Menendez: PROMESA Must Fulfill its Promise

Menendez: PROMESA Must Fulfill its Promise


WASHINGTON, D.C. – U.S. Senator Bob Menendez (D-N.J.) delivered a speech today on the Senate floor in which he cautioned his colleagues against simply rubberstamping a bad House bill to address Puerto Rico’s debt crisis, and instead work to improve PROMESA to ensure it fulfills its promise.     

Full text of the Senator’s remarks:

“M. President, I rise today to be a voice for the 3.5 million American citizens living in Puerto Rico.

“I rise so their concerns for themselves, their families, and their livelihoods will be heard — to ask that we improve the House-passed legislation known as PROMESA.

“It means 'promise' in English, but the only thing the House bill promises the people of Puerto Rico is years of subjugation at the hands of an anti-democratic control board.

“All of us in this Senate are faced with an immediate and serious choice, one which will have profound consequences on the people of Puerto Rico for a generation. 

“I’ve said from the beginning that any solution needs a clear path to restructuring.  It needs an oversight board that represents the people of Puerto Rico — their needs, their concerns — and acknowledges and respects their democratic rights as Americans. 

“But — sadly, M. President — the legislation passed by the House last week falls far short, far short of what we need on several fronts.  Instead of offering a clear path to restructuring, it creates more obstacles.

“It creates a supermajority, 5-2 vote by an unelected Control Board that could derail the island’s attempts to achieve sustainable debt payments.  Without any authority to restructure its debt, all this legislation will do is take away the democratic rights of 3.5 million Americans and leave the future to wishful thinking and a prayer that the crisis will somehow be resolved.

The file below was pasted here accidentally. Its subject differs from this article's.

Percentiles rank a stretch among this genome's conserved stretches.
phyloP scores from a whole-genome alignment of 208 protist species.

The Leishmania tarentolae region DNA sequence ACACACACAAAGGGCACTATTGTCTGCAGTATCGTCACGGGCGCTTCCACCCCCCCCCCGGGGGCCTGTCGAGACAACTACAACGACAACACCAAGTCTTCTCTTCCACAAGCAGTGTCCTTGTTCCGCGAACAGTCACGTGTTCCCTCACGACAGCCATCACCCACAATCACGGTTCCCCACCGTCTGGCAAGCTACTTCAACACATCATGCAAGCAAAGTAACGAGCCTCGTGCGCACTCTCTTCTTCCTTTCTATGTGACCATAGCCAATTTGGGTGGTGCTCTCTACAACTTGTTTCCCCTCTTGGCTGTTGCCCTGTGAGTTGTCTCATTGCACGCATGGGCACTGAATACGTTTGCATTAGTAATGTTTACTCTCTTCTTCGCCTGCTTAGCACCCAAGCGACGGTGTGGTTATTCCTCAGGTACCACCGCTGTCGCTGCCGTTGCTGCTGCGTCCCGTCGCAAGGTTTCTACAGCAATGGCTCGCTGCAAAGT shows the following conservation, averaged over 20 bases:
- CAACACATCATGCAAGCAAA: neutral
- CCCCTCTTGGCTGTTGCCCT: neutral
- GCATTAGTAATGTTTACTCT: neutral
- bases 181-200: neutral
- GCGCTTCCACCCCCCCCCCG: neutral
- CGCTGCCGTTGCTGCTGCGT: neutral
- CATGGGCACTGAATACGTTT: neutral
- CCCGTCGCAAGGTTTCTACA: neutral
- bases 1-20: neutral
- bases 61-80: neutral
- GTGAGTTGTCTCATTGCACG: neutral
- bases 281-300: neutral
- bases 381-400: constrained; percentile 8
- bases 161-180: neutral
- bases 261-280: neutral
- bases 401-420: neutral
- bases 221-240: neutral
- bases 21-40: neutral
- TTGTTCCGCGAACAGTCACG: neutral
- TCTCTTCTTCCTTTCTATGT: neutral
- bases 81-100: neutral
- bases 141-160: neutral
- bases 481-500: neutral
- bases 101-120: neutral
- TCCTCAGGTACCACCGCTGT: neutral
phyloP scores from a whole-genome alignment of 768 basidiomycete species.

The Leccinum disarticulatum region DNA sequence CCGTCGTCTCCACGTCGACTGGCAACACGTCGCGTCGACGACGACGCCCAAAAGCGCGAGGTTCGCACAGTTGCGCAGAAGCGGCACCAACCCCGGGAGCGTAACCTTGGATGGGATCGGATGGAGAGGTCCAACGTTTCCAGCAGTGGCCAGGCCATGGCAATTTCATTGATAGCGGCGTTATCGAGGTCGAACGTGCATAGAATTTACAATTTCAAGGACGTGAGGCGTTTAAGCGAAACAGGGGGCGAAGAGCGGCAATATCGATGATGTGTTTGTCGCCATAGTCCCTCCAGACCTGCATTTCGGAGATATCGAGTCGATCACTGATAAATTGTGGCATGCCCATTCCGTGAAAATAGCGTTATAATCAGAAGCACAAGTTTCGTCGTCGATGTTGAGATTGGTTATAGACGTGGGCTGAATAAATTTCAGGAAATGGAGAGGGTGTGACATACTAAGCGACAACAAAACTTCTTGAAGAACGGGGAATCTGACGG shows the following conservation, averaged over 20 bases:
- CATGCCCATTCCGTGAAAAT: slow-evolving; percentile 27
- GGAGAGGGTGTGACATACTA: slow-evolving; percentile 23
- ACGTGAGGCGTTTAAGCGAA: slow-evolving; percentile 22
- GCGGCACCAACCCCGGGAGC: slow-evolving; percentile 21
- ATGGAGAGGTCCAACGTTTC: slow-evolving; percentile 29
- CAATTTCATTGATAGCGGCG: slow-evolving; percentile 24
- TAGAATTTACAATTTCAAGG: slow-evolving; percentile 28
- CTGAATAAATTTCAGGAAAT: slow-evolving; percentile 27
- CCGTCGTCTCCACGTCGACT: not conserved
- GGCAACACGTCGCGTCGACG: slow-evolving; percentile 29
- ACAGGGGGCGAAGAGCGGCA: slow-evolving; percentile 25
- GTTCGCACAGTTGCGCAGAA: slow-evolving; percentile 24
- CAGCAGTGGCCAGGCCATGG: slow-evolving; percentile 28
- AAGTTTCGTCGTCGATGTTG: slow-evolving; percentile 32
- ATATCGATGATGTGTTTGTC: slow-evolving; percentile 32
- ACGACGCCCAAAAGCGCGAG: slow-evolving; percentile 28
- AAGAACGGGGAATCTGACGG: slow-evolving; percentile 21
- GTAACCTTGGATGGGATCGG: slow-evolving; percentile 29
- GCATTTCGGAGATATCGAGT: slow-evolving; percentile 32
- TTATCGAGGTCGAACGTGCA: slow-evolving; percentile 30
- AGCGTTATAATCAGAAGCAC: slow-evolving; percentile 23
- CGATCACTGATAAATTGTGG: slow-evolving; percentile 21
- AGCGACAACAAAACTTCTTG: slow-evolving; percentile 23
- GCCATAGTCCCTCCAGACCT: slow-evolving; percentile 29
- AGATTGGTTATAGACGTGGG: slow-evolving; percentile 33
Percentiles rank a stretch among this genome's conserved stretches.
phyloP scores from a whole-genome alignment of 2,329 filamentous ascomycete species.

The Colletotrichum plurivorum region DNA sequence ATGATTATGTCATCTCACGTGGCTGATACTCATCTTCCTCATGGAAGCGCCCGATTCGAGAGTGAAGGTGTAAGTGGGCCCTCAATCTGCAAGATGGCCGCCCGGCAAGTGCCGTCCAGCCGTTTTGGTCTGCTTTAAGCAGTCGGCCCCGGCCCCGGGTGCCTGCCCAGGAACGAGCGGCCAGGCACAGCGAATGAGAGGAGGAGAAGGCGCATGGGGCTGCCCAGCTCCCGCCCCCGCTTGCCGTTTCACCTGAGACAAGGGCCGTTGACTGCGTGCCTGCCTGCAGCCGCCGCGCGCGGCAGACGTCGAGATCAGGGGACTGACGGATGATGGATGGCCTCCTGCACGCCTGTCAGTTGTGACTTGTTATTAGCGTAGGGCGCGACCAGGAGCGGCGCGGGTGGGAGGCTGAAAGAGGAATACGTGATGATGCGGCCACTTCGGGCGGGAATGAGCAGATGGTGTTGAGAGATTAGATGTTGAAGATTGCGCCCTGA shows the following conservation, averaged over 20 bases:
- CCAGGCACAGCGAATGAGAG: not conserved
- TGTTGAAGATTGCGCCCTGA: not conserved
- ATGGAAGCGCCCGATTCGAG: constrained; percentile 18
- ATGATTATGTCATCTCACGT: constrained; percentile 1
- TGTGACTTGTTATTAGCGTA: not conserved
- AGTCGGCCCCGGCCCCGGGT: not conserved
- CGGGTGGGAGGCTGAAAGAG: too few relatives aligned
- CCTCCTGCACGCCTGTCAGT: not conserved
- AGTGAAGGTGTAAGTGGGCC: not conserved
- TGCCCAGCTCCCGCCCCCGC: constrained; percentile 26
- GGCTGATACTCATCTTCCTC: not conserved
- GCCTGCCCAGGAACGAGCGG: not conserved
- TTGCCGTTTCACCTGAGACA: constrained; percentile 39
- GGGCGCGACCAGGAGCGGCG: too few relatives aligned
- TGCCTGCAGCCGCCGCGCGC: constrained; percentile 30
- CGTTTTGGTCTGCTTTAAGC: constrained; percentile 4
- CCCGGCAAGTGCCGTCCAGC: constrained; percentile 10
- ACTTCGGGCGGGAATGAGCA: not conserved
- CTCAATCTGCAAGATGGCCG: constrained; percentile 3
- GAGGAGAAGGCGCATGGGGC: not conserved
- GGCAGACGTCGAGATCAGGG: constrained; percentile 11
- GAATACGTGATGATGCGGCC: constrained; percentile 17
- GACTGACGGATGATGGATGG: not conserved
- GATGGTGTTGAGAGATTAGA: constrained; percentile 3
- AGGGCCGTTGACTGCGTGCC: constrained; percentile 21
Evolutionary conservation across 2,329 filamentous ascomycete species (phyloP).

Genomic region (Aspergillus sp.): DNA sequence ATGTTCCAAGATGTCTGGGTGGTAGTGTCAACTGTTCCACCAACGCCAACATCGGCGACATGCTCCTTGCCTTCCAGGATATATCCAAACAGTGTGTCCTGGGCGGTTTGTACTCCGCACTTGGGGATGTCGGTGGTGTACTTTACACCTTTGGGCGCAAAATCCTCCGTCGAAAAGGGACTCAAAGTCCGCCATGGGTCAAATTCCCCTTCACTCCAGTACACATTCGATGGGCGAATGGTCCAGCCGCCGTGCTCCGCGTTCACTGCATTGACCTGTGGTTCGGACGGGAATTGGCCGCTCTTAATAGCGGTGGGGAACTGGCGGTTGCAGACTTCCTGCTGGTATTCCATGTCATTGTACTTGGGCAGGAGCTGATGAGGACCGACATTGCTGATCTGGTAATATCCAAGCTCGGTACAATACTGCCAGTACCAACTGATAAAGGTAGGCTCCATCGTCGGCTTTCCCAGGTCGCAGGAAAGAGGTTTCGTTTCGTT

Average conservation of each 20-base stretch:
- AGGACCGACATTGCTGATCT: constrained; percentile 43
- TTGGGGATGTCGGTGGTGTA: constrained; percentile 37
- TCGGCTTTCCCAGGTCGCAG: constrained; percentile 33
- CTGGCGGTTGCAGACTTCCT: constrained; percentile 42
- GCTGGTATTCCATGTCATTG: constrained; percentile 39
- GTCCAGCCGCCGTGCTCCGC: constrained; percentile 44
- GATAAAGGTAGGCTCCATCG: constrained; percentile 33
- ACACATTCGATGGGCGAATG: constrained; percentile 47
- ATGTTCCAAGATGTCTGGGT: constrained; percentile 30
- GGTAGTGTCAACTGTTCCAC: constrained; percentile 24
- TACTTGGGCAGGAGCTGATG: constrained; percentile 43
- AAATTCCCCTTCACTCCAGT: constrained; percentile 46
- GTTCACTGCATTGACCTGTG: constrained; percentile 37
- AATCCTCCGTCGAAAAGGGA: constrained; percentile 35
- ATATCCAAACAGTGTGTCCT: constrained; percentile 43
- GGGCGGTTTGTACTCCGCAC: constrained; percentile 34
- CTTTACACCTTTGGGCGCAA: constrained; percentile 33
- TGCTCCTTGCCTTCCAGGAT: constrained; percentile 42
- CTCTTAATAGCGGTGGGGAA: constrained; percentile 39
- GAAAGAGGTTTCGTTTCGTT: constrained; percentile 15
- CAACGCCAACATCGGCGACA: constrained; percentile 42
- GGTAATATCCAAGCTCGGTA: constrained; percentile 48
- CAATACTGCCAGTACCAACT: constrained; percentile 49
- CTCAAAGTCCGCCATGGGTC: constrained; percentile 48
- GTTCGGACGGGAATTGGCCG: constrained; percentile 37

“But even if the Board allows restructuring, it will come at a steep price, and that price is the right of self-governance.

“In return for being able to rework its debts, the people of Puerto Rico will be forced to relinquish their fundamental right to govern themselves and make their own decisions.  The very same rights that we fought a revolution to secure 240 years ago.

“This shouldn’t come as a surprise to anyone who read the House Natural Resources Committee report, which was unequivocal when describing the vast powers this Control Board will exercise.  In an analysis by the nonpartisan Congressional Budget Office, it states: ‘The board would have broad sovereign powers to effectively overrule decisions by Puerto Rico’s legislature, governor and other public authorities.’

“Let me repeat, ‘broad, sovereign powers, to effectively overrule decisions’ made by the elected government.

“CBO went on to say: the Board can ‘ … effectively nullify any new laws or policies adopted by Puerto Rico that did not conform to requirements specified in the bill.’

“So not only can the Control Board set budgets and fiscal policy, it also has the power to veto laws.  Essentially, this means that the Board combines the legislative powers of Congress with the veto powers of the Executive, to form an omnipotent entity, the powers of which are virtually unprecedented.  

“As the bill’s own author noted in the Committee Report: ‘ … the Oversight Board may impose mandatory cuts on Puerto Rico’s government and instrumentalities – a power far beyond that exercised by the Control Board established for the District of Columbia ... ’

“The fact that the Puerto Rican people will have absolutely no say over who is appointed or what action they decide to take is blatant neocolonialism.  Instead, their fate will be determined by seven unelected, unaccountable, members of a so-called ‘Oversight Board’ that will act as a virtual oligarchy and impose their unchecked will on the island.